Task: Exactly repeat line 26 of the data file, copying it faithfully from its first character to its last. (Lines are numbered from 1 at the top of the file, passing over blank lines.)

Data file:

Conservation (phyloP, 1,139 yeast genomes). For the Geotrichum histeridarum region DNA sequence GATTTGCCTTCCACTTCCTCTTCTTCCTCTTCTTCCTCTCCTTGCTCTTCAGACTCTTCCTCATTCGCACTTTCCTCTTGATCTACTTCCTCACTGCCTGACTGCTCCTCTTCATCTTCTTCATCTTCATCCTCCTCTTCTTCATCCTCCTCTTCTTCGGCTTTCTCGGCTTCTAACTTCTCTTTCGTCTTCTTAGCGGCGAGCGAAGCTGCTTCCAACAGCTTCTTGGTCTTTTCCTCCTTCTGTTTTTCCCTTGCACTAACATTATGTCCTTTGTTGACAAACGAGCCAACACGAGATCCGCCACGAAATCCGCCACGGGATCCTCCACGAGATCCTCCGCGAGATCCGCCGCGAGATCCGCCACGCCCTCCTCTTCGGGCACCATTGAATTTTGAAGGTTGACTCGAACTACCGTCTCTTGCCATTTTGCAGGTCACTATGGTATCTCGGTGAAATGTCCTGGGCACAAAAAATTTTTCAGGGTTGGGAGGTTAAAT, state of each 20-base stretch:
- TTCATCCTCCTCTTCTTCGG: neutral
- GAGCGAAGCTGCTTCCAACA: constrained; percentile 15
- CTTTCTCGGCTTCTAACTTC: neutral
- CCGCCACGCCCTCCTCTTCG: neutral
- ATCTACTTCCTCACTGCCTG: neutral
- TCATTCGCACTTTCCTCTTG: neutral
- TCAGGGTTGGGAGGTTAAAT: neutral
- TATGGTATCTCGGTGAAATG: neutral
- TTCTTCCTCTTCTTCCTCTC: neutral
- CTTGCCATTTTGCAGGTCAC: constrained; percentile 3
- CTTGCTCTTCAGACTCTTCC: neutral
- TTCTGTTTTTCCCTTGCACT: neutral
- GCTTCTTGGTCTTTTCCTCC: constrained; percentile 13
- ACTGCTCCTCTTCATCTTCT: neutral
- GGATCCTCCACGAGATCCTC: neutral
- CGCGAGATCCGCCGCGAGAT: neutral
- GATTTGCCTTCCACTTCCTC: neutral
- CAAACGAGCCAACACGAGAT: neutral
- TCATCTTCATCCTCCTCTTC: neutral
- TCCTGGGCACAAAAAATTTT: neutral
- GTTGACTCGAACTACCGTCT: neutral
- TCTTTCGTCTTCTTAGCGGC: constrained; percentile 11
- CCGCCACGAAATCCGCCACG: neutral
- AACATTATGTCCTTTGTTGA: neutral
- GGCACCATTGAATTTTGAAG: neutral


- GGCACCATTGAATTTTGAAG: neutral